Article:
Cyclone Chapala, a rare tropical storm, has hit the remote Yemeni island of Socotra, killing at least one person before heading towards the mainland.
Many residents took shelter in schools and caves as Chapala brought hurricane-force winds, heavy rain and powerful waves to the island.
Photos and videos posted online showed water flowing through the streets of the provincial capital, Hadibu.
It is believed to be the most powerful storm that Yemen has seen in decades.
The UN’s World Meteorological Organization described the cyclone as “extremely severe”, and said that sea conditions around the centre of the storm were “phenomenal”.
Gusts of up to 100 mph are forecast for when the storm makes landfall just west of the city of Mukalla, on the south coast of the Yemeni mainland, on November 3.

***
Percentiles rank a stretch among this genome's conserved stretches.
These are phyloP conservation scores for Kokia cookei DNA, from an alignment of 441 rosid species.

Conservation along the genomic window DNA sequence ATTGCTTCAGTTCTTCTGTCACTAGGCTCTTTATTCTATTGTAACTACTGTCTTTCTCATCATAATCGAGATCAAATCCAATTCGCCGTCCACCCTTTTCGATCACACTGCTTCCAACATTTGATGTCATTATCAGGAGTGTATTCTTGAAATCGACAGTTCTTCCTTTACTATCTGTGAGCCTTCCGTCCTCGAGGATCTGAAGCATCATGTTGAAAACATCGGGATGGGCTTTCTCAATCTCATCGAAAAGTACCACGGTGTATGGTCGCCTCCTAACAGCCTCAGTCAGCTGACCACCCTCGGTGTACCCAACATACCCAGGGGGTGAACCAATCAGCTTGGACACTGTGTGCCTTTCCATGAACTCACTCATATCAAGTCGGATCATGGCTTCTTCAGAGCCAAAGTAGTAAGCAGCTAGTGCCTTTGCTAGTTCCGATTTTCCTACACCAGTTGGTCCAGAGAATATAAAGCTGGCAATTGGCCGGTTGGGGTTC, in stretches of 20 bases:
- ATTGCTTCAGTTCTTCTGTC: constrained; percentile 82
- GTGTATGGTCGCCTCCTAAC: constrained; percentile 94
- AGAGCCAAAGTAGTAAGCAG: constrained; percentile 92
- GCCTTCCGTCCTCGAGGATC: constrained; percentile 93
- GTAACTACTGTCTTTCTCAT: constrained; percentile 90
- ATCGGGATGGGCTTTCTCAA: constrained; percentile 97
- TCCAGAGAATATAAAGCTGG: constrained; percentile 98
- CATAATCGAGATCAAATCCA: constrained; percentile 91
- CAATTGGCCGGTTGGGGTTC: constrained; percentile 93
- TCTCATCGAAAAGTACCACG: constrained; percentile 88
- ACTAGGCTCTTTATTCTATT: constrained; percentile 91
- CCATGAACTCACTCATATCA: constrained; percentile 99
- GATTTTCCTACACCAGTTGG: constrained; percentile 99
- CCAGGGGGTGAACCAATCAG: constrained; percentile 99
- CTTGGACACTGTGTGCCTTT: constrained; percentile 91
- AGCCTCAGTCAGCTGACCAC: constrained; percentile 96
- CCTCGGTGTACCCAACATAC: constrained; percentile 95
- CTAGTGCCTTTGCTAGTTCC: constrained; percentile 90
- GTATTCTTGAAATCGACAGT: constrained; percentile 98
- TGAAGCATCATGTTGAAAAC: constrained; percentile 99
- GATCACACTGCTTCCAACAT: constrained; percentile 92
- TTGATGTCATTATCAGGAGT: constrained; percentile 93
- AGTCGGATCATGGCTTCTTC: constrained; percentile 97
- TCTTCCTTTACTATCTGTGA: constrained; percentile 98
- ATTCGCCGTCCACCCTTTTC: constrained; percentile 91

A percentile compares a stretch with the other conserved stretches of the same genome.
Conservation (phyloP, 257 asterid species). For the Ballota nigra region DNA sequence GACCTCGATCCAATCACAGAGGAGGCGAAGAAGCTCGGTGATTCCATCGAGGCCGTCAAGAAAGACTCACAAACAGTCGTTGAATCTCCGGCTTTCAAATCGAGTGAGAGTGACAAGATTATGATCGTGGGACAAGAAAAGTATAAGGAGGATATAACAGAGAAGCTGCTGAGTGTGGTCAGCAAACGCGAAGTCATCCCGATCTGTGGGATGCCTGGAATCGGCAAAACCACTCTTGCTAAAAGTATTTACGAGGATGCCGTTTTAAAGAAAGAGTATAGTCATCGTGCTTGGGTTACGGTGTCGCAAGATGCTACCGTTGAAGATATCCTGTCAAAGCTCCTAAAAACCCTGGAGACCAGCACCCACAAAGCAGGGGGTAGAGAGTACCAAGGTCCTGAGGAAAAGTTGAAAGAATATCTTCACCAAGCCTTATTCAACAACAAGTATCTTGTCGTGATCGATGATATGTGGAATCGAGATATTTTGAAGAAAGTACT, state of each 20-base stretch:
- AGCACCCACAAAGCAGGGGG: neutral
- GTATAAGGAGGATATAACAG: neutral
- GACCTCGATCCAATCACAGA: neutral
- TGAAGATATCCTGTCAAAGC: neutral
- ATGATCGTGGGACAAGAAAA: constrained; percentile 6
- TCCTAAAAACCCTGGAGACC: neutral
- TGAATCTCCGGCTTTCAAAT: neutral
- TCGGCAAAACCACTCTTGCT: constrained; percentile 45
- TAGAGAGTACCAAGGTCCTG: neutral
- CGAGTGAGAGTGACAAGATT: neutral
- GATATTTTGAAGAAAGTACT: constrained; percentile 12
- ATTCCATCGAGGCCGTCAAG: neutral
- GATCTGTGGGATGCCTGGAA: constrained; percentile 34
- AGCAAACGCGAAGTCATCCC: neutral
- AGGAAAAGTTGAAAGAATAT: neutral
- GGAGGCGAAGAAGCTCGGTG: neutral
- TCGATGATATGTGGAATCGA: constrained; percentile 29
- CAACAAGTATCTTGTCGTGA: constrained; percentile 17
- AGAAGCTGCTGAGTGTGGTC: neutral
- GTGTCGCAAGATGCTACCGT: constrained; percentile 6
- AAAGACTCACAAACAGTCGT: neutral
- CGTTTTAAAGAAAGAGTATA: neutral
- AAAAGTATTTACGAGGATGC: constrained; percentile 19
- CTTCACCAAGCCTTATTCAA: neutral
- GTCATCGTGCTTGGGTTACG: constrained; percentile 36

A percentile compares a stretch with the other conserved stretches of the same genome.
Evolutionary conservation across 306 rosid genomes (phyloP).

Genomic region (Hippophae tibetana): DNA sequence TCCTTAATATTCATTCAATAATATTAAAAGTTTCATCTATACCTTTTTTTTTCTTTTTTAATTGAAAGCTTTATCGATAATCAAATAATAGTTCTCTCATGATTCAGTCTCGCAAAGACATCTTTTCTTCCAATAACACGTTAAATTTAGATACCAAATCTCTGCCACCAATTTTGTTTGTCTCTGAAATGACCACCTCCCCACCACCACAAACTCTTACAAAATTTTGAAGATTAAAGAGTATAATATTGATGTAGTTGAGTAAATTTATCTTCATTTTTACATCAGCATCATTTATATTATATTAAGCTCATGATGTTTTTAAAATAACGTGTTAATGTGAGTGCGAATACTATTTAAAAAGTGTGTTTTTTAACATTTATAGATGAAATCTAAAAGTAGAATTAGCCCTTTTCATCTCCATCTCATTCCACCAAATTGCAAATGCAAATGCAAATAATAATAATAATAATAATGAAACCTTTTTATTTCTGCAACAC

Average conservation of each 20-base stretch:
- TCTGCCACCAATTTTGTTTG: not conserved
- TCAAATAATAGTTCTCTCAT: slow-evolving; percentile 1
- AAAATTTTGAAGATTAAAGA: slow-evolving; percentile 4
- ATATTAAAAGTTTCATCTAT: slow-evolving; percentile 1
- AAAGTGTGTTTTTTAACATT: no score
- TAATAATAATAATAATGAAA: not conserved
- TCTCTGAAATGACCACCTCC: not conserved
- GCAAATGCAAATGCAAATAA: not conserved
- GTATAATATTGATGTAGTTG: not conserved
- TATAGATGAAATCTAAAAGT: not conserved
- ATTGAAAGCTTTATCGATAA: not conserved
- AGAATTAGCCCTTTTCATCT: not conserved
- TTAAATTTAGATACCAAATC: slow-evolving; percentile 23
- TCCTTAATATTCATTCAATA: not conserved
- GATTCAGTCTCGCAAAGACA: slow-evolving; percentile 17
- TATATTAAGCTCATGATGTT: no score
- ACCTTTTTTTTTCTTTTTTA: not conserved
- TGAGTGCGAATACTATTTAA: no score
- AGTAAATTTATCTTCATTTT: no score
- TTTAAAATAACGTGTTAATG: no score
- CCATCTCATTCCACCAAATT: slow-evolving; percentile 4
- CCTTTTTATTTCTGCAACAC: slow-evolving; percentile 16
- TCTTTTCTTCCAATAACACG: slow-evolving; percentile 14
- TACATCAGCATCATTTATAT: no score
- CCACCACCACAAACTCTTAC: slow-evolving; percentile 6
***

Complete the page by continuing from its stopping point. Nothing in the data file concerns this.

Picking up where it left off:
The cyclone could deluge parts of the country with up to 20in of rain in two days – 10 times the annual average.
Socotra is situated 230 miles south of the coast of Yemen in the Arabian Sea, to the east of Somalia.
It is home to about 50,000 people, who speak their own language, and hundreds of exotic plant species found nowhere else on earth, including dragon’s blood trees.
The mayor of Hadibu, Salem Zaher, told the AFP news agency that Chapala had damaged more than 80 houses and left hundreds of people needing hospital treatment.
More than 1,000 families had been evacuated and resettled in schools and camps inland before the storm hit, he added.
Residents of Mukalla, which has been controlled by a tribal council and jihadist militants from al-Qaeda in the Arabian Peninsula (AQAP) since April, meanwhile expressed concern about local preparations for when Chapala made landfall.